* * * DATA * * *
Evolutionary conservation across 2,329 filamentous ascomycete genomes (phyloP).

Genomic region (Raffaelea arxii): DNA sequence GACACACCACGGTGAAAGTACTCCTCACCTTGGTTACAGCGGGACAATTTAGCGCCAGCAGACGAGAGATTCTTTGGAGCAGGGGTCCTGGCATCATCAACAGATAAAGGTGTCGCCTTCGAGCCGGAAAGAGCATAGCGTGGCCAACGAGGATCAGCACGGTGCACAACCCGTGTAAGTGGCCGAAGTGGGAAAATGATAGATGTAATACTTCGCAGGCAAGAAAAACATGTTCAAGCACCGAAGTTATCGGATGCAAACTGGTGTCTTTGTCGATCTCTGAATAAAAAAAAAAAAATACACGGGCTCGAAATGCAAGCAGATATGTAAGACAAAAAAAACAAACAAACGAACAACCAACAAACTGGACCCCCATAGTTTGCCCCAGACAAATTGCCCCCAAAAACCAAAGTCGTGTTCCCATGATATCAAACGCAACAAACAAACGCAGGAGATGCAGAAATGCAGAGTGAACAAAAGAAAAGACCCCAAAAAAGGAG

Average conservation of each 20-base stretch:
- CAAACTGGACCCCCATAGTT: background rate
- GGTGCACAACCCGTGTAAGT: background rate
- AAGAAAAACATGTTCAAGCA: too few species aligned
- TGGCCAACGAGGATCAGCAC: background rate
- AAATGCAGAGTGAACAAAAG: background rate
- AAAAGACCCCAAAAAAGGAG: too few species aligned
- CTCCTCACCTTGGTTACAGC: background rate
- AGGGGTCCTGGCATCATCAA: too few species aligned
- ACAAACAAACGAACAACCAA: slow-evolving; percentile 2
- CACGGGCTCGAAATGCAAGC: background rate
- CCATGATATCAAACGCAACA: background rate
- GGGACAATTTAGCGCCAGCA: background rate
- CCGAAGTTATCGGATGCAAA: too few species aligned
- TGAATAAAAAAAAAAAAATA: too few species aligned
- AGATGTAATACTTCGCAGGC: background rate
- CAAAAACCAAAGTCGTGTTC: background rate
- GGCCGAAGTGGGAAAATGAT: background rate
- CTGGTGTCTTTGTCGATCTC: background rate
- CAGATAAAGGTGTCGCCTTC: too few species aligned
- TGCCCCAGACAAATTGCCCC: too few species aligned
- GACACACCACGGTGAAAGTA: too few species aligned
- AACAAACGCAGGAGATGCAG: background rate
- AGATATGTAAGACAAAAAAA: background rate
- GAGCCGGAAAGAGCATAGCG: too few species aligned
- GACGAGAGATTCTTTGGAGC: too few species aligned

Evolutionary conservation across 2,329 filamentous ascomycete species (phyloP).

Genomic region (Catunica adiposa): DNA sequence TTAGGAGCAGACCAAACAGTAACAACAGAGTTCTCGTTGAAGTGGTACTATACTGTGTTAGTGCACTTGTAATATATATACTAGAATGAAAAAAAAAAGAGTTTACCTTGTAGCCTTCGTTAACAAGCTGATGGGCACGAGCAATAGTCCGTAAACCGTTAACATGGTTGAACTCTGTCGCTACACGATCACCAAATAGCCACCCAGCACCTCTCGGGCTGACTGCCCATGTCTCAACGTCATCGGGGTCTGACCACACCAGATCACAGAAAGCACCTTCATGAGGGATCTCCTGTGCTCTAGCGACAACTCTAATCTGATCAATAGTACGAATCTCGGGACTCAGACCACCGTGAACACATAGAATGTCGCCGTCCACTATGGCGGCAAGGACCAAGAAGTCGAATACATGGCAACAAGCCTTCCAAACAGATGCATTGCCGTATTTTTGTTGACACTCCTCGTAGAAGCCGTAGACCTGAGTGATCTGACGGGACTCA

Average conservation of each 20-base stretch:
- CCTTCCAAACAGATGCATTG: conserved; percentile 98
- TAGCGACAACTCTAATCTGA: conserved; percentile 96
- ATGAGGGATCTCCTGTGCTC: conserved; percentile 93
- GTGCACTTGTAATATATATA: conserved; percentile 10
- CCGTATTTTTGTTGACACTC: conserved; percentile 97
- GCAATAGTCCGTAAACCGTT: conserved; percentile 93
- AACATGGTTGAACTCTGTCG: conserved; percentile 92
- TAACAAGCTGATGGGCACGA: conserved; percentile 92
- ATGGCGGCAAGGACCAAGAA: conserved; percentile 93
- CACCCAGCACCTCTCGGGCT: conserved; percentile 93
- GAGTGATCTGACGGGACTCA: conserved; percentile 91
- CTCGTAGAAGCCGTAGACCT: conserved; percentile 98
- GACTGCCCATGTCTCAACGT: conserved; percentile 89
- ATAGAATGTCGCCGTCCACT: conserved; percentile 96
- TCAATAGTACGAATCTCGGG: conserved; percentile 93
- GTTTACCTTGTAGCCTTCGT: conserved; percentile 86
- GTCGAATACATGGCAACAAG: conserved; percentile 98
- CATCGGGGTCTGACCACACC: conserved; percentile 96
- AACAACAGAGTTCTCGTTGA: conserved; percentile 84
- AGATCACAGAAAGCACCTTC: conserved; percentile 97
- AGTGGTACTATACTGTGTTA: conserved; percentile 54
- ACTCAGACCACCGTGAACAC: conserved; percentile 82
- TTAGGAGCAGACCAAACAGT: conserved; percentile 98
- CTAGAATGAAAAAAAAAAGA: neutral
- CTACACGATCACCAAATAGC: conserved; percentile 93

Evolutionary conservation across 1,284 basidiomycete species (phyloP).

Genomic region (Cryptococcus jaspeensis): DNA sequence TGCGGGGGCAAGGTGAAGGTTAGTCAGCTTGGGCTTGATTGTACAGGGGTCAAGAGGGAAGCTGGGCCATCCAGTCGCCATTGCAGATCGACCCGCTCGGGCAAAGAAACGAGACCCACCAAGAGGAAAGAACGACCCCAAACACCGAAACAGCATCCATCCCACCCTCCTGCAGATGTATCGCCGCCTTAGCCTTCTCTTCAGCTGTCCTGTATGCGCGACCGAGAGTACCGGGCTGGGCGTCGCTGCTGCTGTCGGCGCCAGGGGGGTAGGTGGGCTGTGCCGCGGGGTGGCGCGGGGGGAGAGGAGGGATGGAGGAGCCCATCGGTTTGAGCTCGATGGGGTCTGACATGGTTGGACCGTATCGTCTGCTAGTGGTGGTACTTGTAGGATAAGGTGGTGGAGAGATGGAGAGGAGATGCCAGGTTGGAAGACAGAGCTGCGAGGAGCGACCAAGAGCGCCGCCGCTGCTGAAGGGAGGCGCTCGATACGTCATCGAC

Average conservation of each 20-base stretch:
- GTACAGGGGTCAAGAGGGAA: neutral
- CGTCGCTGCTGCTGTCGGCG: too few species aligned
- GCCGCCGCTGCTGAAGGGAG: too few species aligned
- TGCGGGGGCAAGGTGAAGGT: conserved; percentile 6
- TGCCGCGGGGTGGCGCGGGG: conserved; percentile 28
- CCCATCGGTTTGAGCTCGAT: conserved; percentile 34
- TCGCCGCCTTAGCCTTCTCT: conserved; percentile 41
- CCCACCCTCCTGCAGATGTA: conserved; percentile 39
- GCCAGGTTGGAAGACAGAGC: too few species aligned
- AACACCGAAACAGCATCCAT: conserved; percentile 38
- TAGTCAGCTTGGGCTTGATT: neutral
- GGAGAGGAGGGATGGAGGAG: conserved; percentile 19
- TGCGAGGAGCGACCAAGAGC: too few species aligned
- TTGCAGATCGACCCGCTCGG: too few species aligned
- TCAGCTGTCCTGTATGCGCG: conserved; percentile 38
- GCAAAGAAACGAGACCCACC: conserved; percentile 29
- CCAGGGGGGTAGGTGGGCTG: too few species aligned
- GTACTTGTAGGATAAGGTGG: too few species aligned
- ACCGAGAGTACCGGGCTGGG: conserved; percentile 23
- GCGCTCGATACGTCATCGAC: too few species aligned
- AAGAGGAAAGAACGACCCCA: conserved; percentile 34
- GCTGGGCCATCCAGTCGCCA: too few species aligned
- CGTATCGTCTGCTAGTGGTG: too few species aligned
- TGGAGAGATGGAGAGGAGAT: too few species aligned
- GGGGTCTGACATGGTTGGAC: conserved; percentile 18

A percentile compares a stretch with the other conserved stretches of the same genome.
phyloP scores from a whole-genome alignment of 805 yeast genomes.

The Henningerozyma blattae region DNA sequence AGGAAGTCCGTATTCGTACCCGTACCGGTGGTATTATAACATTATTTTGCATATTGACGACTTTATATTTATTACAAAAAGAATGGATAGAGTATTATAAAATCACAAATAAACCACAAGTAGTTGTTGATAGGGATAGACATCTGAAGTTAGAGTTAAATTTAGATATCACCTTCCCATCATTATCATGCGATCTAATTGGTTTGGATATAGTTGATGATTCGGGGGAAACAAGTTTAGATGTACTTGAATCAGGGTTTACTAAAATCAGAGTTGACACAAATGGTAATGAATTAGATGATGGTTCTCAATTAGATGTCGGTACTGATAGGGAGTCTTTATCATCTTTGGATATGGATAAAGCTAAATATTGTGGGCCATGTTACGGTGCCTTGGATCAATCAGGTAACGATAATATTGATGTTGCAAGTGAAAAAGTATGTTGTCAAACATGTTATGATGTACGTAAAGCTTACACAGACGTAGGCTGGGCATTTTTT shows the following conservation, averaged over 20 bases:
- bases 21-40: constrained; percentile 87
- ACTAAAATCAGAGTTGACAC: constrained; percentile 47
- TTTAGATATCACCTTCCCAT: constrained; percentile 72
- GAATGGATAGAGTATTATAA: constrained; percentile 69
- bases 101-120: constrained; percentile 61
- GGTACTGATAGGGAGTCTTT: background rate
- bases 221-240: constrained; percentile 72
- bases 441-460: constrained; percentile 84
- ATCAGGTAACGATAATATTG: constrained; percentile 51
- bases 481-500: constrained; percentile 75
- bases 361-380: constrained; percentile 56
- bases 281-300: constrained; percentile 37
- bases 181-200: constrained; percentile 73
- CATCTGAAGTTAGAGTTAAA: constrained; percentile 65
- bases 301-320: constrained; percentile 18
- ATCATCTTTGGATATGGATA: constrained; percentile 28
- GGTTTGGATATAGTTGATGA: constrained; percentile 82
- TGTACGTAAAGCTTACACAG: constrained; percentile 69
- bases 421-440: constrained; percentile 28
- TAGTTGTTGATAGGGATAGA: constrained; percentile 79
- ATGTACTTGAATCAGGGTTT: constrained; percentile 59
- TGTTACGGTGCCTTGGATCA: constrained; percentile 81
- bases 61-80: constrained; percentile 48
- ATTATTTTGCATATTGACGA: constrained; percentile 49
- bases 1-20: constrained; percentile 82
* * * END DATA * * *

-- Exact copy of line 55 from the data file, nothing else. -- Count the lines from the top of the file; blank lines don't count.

- CTAGAATGAAAAAAAAAAGA: neutral